Energized Cheap Trick impresses
Dig deep to rock a packed Genesee Theatre
By Steve Metsch
Cheap Trick is not ready to hang it up.
The veteran band from Rockford, members of the Rock & Roll Hall of Fame, delivered an impressive 19-song concert Friday night, June 7, at the packed Genesee Theatre in downtown Waukegan.
I’ve seen Cheap Trick numerous times over the years, and it’s been a long time since the band appeared so energized. There was a sense of urgency, a feeling that they were here to have a good time along with the fans. All that energy resulted in extended jam sessions throughout the show.
As usual, the band dug deep into its vast supply of songs and played some gems we hadn’t heard in a while. That’s one thing I love about Cheap Trick: The band never plays the same set list two nights in a row.
For example, this morning I checked on-line at www.setlist.fm for Saturday night’s songs in New Lenox, a show I sadly was not able to attend. Sure enough, Cheap Trick played 10 different songs compared to Friday night. That blows me away. Most bands trade out one, maybe three songs. That’s probably one reason why the band has such a devoted following, in addition to the fact that these guys never stop touring.
A Chicago Tribune story on Friday said it’s been widely reporter the band has played more than 5,000 concerts since 1973. “I’ve heard that for many years, so it’s gotta be higher now,” bass guitarist Tom Petersson told reporter Annie Alleman.
Cheap Trick bass guitarist Tom Petersson sang lead on two songs Friday night. Photo by Steve Metsch.
Cheap Trick played the first of two Chicago-area shows Friday night in Waukegan. Photo by Steve Metsch.
Anyhow, back to Waukegan.
After opening with the obligatory “Hello There,” the band dug deep for “Lookout,” one of several surprises. Then it was off to “Big Eyes” which sounded a bit rough around the edges, making it more enjoyable.
It’s always good to hear “He’s a Whore” along with “Elo Kiddies.” The same goes for “Top of the World,” which featured an long lead-in by lead guitarist Rick Nielsen and ended with an extended jam session, after which Nielsen – chatty all night – joked “We are the one and only, accept no substitutes, Cheap Trick in Waukegan.”
Nielsen said the band was recently interviewed by 87-year-old Dan Rather for his “The Big Interview” show on AXS TV. No word on when that interview may air. Stay tuned, as they say.
Nielsen, 70, shows no signs of slowing down – yelling “let’s party” once – but I found it interesting that Robin Taylor Zander, the son of lead singer Robin Zander, also played guitar for the entire show. Cheap Trick is a family affair as Nielsen’s son Daxx has been the drummer for several years since the head-scratching departure of Bun E. Carlos. Yeah, I kinda miss Bun E., but Daxx does a very good job behind the drum set. He had a sweet solo leading into their cover of Fats Domino’s “Ain’t That A Shame.”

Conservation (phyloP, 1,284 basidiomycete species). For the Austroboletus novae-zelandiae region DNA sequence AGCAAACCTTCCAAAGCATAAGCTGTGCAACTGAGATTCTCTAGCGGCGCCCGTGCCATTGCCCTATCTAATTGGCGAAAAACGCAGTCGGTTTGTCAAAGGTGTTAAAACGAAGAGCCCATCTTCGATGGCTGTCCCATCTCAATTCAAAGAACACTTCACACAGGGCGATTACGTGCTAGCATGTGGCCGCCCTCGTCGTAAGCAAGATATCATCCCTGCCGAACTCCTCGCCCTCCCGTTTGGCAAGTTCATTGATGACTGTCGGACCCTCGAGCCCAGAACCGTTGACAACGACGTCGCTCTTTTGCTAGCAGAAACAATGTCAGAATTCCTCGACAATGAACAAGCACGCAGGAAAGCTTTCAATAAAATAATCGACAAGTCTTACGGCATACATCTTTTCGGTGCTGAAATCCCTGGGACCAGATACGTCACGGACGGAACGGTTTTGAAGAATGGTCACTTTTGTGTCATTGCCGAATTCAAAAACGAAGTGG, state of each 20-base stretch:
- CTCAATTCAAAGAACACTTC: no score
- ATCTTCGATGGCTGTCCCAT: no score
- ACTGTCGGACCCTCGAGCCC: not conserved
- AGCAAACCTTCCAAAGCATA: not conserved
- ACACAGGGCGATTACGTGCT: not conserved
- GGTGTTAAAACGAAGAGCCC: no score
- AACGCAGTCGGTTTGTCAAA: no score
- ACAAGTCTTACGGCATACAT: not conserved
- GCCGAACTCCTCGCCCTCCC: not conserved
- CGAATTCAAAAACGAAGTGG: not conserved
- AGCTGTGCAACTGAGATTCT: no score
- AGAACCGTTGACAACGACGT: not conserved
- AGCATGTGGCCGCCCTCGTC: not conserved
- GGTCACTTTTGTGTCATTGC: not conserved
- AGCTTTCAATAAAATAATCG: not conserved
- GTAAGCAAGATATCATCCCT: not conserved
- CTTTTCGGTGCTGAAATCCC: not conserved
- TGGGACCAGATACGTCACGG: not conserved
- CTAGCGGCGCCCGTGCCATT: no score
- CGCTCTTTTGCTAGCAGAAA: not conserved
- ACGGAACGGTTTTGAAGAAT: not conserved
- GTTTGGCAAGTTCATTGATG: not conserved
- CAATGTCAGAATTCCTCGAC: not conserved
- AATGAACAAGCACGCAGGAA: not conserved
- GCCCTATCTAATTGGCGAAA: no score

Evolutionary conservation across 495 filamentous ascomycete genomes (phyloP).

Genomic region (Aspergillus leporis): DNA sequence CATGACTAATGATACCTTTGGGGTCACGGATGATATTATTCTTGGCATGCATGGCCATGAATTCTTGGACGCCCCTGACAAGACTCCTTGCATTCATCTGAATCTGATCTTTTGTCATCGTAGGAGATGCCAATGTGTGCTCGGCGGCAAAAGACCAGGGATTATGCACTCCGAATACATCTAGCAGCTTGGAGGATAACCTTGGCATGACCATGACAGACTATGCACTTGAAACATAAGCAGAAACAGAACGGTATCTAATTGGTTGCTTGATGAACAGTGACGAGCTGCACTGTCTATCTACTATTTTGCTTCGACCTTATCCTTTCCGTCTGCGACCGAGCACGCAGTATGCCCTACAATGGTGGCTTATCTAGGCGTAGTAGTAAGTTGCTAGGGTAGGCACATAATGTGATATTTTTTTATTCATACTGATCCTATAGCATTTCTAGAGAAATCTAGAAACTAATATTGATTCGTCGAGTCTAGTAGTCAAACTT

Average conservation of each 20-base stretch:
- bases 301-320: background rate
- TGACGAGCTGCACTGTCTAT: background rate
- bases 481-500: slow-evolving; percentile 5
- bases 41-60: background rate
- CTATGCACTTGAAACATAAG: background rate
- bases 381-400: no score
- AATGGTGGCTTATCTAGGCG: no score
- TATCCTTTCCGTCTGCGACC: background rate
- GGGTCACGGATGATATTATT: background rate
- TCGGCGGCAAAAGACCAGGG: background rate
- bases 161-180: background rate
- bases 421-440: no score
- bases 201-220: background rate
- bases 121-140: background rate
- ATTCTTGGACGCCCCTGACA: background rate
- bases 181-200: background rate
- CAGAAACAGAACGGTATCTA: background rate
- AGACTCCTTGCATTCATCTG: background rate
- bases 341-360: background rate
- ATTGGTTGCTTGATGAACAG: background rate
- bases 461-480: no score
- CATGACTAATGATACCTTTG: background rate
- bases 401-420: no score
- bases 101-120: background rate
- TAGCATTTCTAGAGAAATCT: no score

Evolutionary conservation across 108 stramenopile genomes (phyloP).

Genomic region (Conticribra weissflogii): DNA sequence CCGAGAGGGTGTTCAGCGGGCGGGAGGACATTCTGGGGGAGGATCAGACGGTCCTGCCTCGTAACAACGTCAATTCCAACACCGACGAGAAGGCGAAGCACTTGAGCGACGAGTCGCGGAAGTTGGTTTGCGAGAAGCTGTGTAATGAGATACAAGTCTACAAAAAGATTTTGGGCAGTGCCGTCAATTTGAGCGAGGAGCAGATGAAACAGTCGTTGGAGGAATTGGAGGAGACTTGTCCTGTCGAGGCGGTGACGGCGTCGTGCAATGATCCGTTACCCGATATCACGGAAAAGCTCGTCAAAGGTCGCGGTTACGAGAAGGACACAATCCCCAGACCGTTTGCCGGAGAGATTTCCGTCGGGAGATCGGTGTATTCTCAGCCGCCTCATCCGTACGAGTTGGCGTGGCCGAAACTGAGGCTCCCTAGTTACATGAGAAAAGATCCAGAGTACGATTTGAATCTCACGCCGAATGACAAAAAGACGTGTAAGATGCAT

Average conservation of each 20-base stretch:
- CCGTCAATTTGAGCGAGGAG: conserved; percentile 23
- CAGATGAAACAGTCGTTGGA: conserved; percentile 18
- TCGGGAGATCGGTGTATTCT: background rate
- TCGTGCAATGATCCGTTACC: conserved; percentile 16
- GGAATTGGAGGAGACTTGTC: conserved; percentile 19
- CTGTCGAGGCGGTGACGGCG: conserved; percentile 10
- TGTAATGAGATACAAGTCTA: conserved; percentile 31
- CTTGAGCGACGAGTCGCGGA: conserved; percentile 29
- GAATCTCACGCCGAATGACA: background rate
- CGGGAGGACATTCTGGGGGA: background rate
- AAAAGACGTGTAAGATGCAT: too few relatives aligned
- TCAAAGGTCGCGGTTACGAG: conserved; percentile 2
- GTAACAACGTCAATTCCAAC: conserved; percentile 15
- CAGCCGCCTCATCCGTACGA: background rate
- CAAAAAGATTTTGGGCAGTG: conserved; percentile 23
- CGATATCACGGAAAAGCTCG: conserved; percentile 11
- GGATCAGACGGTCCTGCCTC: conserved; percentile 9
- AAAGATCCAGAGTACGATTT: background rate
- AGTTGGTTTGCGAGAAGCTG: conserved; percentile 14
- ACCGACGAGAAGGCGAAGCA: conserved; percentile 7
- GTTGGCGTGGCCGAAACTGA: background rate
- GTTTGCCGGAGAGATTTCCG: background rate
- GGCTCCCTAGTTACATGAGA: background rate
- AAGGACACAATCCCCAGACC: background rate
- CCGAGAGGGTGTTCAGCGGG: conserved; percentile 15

The band cranked up the intensity for “She’s Tight,” a rollicking good time.
Nielsen mentioned seeing Paul McCartney the previous night: “I said ‘Hello, Paul.’ He said ‘Hello, Rick.’ That was it.” McCartney was in concert Thursday night in Madison. “He looks great. I’ve never looked great in my whole life,” Nielsen quipped. Talking about the former Beatle introduced their interesting cover of “Magical Mystery Tour.” If you haven’t heard it, check it out on-line.
Remember how Cheap Trick is all about change? Further proof is how Petersson sang lead on two songs. He’s usually limited to one. After a four-star performance of “I Know What I Want,” Petersson, 69, held the spotlight for a rocking extended cover of The Velvet Underground’s “I’m Waiting for the Man.” His growling vocals sounded great.
The same can’t be said for Zander on “The Flame.” It’s still a good song, but it may be time to retire it. Zander, 66, struggled with hitting some of the notes on the ballad. It wasn’t like the stirring, emotional rendition he delivered on a memorable rainy night at Taste of Joliet in 2015.
Zander sounded pretty good on the other songs, especially on “I Want You to Want Me,” one of the three songs that Cheap Trick simply must play in every concert. Another is “Dream Police, which was a lot of fun, especially when Zander playfully pushed Nielsen to the mic for his amusing rap in the middle.
One of the best moments of the night, at least for me, was when Zander told the crowd the band need their help and asked them so sing “oh, oh-oh” in the chorus of “Never Had a Lot to Lose,” with that great line, “my life’s a circus, an insane chain of circumstances.” I’m sure there are many circumstances after 46 years. Love to read that book one day.
Of course, the required “Surrender” was played – and it still sounds terrific – followed by the customary closer, “Goodnight Now.”
Some in the crowd were heard yelling “one more, one more,” but it didn’t happen. As a friend of mine mentioned after the show, “it went too fast.” The show was 90 minutes long.
If you missed seeing Cheap Trick this weekend, don’t worry. There’s always another chance to see this band. As Zander mentioned, they are touring with ZZ Top this summer. Cheap Trick will open for ZZ Top at First Midwest Bank Amphitheatre in Tinley Park on Sept. 7.